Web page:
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Aquarium Algae: What Will Eat It & How to Treat

Algae is a naturally occurring process in ALL aquariums.  Balancing algae blooms can be frustrating and defeating at times.  So before you throw in the towel on the hobby, let’s take a closer look at common algaes, how they grow and how to defeat them. It’s time to stop scrubbing away algae and start enjoying your beautiful underwater creation.

Common Aquarium Algaes:

A great resource for common algaes and how to combat them is Julian Sprung’s Algae: A Problem Solver Guide. With a focus on common herbivores that combat common algae issues, this book is easy to follow and has PICTURES!!!  It’s a MUST HAVE in any aquarium library.  


Before we dive into the common aquarium algaes, let’s look at a few herbivores that are essential soldiers in the combat of algae.

  1. Copepods and Amphipods
  2. Seahares (link to article) and Snails
  3. Hermit Crabs, Emerald Crabs and Urchins
  4. Tangs, Blennies and Rabbitfish

Other ways to control algae include:

  1. Refugiums
  2. Macro Algaes and Mangroves
  3. Chemical Media: carbon, GFO (granular ferric oxide)
  4. Protein Skimming, UV Sterilizers and Ozone
  5. Medications and Algicides  
  6. Last but not least…Good, old-fashioned elbow grease (manual removal of algae).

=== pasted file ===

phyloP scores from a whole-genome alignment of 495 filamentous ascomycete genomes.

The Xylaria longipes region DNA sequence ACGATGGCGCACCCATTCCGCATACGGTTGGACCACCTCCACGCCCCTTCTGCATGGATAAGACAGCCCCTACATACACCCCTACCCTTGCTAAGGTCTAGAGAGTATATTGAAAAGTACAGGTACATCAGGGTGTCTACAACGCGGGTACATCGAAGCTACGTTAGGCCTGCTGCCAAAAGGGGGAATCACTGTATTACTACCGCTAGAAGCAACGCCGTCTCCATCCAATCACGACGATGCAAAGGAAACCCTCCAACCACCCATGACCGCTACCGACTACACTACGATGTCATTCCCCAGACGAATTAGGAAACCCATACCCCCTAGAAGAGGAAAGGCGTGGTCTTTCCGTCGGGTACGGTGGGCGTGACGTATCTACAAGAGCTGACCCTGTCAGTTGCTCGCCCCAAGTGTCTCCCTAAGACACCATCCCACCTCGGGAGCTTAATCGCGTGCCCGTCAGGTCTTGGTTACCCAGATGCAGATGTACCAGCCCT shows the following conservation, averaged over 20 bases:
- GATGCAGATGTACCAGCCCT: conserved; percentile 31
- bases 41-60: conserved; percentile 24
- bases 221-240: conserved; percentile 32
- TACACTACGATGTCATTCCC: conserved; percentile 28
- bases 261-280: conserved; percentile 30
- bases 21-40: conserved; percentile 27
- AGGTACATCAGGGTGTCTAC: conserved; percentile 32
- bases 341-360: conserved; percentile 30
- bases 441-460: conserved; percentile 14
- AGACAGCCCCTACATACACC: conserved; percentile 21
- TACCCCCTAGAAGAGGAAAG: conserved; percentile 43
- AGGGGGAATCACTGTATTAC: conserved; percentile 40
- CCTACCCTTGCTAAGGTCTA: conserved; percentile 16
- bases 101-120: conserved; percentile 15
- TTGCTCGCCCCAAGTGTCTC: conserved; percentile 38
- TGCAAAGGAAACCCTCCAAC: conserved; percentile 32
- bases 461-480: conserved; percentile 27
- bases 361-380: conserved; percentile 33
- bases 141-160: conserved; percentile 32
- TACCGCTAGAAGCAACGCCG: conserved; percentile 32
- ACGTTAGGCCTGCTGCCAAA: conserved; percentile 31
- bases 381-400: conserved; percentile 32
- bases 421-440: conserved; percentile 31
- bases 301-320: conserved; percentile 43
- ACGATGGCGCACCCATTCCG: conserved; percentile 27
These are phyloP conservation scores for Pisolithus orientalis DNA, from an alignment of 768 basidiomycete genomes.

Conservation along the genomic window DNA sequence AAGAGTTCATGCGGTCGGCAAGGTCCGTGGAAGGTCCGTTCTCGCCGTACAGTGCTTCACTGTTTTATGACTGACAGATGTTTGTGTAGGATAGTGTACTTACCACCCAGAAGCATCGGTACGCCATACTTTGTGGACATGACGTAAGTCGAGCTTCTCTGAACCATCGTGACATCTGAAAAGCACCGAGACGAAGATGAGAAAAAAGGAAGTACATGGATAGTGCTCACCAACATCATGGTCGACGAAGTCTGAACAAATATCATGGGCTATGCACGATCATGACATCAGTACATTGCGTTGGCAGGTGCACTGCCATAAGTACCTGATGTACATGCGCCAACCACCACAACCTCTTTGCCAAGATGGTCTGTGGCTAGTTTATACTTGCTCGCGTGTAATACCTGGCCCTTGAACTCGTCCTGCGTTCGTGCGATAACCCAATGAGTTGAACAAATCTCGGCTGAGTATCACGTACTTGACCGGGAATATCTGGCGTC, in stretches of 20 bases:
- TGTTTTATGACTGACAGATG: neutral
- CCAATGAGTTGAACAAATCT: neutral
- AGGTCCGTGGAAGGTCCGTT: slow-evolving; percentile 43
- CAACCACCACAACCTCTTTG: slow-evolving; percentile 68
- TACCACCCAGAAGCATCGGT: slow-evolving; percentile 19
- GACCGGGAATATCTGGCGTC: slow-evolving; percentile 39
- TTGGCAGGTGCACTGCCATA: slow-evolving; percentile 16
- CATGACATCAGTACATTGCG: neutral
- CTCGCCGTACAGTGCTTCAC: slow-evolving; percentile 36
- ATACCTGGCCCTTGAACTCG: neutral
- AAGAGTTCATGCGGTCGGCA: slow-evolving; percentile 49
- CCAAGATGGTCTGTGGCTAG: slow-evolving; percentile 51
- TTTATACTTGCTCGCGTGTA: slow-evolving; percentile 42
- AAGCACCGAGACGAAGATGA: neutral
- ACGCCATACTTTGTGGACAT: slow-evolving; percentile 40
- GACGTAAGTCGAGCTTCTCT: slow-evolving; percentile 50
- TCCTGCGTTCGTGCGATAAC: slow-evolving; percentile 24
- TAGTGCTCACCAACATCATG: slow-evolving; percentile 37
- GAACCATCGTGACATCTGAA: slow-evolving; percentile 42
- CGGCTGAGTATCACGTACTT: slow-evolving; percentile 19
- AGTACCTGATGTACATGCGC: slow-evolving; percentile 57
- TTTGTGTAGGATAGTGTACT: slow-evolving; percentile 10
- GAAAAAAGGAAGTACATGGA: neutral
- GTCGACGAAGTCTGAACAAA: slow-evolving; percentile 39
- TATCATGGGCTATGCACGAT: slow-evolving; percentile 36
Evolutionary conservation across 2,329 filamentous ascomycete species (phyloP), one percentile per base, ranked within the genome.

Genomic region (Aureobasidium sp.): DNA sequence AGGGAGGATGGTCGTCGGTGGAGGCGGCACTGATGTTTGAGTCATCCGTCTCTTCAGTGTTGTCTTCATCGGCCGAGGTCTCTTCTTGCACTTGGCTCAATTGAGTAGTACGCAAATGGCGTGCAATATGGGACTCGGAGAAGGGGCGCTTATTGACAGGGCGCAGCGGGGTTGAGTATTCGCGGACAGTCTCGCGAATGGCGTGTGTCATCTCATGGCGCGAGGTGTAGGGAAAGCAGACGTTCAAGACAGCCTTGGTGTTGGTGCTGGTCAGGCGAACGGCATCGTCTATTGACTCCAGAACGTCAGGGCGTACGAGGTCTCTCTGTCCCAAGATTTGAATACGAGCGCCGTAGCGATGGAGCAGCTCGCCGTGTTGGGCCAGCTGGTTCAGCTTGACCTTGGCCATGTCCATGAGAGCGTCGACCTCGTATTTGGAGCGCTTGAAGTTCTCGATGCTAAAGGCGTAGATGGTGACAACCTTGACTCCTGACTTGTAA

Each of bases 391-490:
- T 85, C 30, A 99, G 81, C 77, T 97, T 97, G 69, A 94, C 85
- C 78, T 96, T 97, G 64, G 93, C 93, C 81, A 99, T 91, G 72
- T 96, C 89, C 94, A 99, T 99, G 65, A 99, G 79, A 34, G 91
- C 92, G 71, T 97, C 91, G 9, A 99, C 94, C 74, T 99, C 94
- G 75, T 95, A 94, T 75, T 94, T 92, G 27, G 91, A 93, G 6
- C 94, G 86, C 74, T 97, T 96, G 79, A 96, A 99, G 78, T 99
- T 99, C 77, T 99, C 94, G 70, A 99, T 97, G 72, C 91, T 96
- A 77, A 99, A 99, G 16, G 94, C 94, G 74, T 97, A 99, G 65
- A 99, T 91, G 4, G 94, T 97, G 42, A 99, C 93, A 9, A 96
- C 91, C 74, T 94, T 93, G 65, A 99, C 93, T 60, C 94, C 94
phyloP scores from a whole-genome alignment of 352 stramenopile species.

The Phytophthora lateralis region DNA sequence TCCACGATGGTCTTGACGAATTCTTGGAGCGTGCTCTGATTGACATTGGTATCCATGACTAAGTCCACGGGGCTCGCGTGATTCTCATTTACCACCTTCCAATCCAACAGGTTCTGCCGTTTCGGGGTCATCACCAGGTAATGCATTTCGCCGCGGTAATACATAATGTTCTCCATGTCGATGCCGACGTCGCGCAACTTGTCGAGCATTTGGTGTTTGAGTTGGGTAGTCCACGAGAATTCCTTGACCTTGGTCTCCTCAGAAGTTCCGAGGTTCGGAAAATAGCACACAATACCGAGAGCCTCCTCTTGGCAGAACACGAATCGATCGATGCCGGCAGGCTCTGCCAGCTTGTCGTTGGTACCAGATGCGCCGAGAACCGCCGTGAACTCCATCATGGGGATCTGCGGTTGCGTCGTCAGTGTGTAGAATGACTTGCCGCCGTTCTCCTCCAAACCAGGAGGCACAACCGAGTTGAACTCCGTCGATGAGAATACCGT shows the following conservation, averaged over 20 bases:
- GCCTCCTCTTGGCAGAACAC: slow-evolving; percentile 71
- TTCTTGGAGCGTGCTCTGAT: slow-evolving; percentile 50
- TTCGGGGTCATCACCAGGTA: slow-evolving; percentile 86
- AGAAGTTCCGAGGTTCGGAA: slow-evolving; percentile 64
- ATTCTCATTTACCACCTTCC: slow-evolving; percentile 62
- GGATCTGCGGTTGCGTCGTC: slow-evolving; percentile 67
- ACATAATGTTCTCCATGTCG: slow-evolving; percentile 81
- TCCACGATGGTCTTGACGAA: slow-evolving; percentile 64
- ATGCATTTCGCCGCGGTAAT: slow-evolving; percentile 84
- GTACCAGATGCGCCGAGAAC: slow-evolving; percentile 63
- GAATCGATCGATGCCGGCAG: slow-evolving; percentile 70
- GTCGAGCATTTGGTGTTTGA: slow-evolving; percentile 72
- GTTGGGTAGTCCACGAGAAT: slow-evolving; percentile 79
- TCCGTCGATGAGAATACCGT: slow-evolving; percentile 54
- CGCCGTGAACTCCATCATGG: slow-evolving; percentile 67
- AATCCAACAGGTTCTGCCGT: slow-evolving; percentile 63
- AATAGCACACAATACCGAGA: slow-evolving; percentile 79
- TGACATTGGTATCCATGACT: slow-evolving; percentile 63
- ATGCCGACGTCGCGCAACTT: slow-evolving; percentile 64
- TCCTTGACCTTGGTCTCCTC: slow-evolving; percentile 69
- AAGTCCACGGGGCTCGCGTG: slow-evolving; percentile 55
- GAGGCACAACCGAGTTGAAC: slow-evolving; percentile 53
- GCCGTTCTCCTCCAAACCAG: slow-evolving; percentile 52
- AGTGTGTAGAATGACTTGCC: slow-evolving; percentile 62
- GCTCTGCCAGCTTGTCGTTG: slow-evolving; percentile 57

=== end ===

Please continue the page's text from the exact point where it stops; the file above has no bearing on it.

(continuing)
As highlighted in Sprung’s book, here are some common algaes

and how to win the battle and the war on algae!


Algae Type: Characteristics/Cause:

Green water, pea soup

(Green Phytoplankton)

Often times referred to as “Pea Soup,” this cloudy, green water can prevent visibility for days or weeks.  This free-floating algae bloom is most commonly caused by:

  • Excessive organic waste build-up
  • High Nitrates
  • Too much light
  • Macro Algae Reproduction

What will eat it?


Ways to Treat it?

  • UV Sterilization
  • Protein Skimming
  • GFO
  • Water Changes using RO Water



Green Hair Algae (GHA) (Derbesia)

Fine filamentous “hair” generally grows in low flow areas and feeds on phosphates and nitrates within the aquarium.

Common Causes:

  • Low-quality carbon
  • Unrinsed, dirty foods
  • Over feeding
  • Tap or Well Water
  • Low flow
  • Direct sunlight exposure
  • Low Alkalinity (below 8 dKH)

What will eat it?

  • Hermit Crabs
  • Trochus, Astrea, Turbo and Cowrie Snails
  • Tuxedo and
  •  Long-Spined Urchin
  • Bristletooth Tangs
    •   (Kole, Chocolate, Chevron)
  • Zebrasoma Tangs
    •   (Yellow, Purple, Sailfin, etc)
  • Arcanthurus Tangs
    •  (Powder Blue, Brown, Goldrim etc)
  • Rabbitfish
  • Lawnmower Blennies

Ways to Treat it?

  • Manual Removal
  • Water Changes
  • Stabilize Alkalinity
  • Increase water flow
  • Refugium
  • Nutrient Reduction By:
  • Rinsing food and controlled feeding
  • Use of RO water
  • GFO
  • Protein Skimming
screen-shot-2016-11-14-at-5-13-20-pmBryopsis Commonly referred to as feather or plumrose algae, Bryopsis is a green or bluish fern-like problematic algae, often confused with common GHA.

Common Causes:

  • Hitchhiker from corals or other liverock added to system
  • Any level of ammonia and nitrite will cause outbreaks if present in the aquarium

What will eat it?

  • Rabbitfish
  • Long Spined Urchin
  • Tuxedo Urchin
  • Emerald Crabs
  • Lettuce Sea Slugs (Elysia sp)

Ways to Treat it?

  • Raising magnesium levels with Kent Tech M
  • Manual removal
  • Strong biological filtration
  • 3% Peroxide dip of rocks, coral skeletons and decor with bryopsis (will kill living corals)

Bubble Algae

(Valonia, Verntricaria  & Dictyospharia)